By Mariah Wilson, September 25 2017 —
It is a truth universally acknowledged that an organization in want of good scholarship candidates should not look within their own paid staff. So why does the Students’ Union think they’re any different from the rest?
I’m not new to the realm of scholarships. I’ve had more disappointing rejections after investing hours in my applications than I’ve had offers. But these rejections slowly taught me that you aren’t defined by awards.
Still, I wasn’t pleased with my rejection for the Eric Lahoda Memorial Scholarship after seeing on the SU website that two of the 10 available scholarships were awarded to SU faculty representatives that are already paid honourariums.
I value the work that SU representatives are paid to do, but I don’t think it’s appropriate for the SU to give these scholarships to its own employees rather than other students who need financial aid to continue doing unpaid work on campus.
The Eric Lahoda Memorial Scholarship’s criteria hasn’t changed in the last 10 years. It’s modelled after the commitment and dedication Eric Lahoda demonstrated through his work as a member and executive of multiple SU-registered clubs. The key point is that the award is about compassion, hard work and commitment that a student demonstrates by serving our campus in a positive way. SU representatives have this outlined in their job description. They get paid to do that — it’s one of the main reasons we elect representatives. These scholarships are meant to appreciate the work non-SU members engage in on campus as an added bonus for their volunteer work.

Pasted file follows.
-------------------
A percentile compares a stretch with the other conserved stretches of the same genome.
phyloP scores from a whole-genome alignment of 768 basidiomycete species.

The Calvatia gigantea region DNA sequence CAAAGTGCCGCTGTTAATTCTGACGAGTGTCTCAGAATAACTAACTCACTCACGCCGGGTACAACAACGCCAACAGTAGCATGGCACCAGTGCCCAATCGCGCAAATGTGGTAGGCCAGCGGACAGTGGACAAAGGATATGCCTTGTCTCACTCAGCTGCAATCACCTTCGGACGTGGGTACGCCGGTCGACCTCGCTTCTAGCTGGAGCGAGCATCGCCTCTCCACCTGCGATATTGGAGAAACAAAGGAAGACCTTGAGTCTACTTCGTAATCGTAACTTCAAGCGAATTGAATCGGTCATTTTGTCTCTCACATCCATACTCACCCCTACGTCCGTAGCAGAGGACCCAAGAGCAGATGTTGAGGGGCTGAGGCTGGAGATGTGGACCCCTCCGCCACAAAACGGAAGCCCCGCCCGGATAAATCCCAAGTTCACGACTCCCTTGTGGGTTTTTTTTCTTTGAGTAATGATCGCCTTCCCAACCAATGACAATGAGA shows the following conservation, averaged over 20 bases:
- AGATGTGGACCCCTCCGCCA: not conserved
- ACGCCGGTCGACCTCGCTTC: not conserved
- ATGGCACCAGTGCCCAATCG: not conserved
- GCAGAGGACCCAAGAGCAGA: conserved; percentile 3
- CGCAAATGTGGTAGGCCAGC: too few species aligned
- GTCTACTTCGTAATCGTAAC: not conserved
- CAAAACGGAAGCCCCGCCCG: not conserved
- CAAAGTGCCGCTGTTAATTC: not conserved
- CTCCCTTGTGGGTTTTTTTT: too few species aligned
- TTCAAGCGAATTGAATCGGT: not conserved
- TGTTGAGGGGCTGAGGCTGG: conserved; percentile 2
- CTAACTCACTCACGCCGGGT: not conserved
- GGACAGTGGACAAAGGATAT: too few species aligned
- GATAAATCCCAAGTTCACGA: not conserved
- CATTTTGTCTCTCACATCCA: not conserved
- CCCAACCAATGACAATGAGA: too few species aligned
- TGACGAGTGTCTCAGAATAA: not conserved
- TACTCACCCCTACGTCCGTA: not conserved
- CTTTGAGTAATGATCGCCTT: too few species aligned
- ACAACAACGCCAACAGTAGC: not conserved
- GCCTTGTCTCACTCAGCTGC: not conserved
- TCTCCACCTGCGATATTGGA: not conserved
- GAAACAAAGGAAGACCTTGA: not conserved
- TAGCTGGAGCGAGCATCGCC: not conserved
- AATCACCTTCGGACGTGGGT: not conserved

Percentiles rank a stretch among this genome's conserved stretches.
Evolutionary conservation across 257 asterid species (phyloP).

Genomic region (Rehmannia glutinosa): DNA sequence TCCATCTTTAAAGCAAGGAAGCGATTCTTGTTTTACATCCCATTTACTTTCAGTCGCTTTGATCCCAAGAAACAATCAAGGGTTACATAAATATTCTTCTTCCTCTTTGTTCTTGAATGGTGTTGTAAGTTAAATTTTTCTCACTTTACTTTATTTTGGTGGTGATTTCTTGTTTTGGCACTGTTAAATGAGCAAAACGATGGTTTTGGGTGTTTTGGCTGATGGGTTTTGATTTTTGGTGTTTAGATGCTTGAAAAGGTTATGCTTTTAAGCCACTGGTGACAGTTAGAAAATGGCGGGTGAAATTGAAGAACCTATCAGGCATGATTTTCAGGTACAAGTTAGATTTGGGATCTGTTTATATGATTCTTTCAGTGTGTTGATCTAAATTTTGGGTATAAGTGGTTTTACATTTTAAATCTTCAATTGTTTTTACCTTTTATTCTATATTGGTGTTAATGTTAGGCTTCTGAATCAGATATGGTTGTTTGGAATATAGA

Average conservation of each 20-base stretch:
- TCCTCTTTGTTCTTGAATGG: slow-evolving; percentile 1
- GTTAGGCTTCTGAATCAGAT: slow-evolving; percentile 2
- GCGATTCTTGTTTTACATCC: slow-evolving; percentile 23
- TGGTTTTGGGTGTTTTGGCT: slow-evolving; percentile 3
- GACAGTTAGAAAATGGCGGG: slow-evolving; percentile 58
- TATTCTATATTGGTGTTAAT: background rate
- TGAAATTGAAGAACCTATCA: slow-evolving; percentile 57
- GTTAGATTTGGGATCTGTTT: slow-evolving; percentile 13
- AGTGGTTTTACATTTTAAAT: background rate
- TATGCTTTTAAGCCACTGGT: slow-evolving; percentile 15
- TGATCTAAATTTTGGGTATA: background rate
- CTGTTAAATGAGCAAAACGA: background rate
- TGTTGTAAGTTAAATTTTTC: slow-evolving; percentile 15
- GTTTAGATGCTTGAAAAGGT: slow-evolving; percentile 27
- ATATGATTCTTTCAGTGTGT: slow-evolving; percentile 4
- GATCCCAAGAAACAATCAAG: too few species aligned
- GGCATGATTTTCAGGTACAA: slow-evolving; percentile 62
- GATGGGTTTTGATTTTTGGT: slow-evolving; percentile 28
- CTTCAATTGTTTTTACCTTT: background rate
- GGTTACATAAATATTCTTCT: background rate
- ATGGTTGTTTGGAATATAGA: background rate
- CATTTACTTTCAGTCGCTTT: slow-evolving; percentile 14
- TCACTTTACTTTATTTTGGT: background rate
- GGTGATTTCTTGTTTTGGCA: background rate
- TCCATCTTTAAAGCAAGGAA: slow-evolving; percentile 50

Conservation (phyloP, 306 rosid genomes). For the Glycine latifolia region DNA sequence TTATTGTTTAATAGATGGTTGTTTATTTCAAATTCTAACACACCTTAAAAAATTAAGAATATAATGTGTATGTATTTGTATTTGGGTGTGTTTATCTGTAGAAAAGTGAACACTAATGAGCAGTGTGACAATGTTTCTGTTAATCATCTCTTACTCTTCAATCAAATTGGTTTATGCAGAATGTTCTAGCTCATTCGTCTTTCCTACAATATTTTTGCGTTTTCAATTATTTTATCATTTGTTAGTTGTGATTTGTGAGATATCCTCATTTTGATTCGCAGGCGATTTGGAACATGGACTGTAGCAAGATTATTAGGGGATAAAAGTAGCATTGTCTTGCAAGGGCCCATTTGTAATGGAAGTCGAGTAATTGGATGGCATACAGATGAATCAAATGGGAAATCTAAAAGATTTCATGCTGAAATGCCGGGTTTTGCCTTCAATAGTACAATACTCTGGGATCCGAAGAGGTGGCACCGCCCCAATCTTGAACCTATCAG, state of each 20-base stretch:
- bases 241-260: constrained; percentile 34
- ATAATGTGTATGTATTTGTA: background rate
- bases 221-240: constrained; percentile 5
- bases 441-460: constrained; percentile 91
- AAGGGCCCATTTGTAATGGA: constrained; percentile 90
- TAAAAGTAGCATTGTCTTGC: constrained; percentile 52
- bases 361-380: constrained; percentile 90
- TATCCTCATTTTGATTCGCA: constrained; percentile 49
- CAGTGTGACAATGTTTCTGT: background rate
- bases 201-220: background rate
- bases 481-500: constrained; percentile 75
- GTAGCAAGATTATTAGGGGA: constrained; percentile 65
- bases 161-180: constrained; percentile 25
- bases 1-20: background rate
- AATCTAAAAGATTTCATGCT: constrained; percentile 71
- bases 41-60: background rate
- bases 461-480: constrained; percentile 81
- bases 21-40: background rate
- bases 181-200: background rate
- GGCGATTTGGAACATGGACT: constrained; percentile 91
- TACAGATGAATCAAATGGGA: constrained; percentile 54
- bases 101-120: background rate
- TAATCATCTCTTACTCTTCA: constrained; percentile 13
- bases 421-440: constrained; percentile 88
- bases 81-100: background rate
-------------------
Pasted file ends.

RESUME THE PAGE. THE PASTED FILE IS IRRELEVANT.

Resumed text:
Plus, it’s mentioned that this scholarship is decided by the SU Clubs Committee, of which every seat belongs to a member of SLC, so it is inherently biased. It is a conflict of interest to compare a coworker’s application to that of an unknown student. This is why many companies do not allow interns or paid staff still attending school to apply for open scholarships. Instead, some set up a reimbursement program which is very similar to the honourarium SU representatives already receive.
Since 2014, it’s been a growing trend to see SU representatives awarded the Eric Lahoda Memorial Scholarship. With the ongoing review of the SU’s Code of Conduct, I hope that this trend stops for the benefit of all students on campus.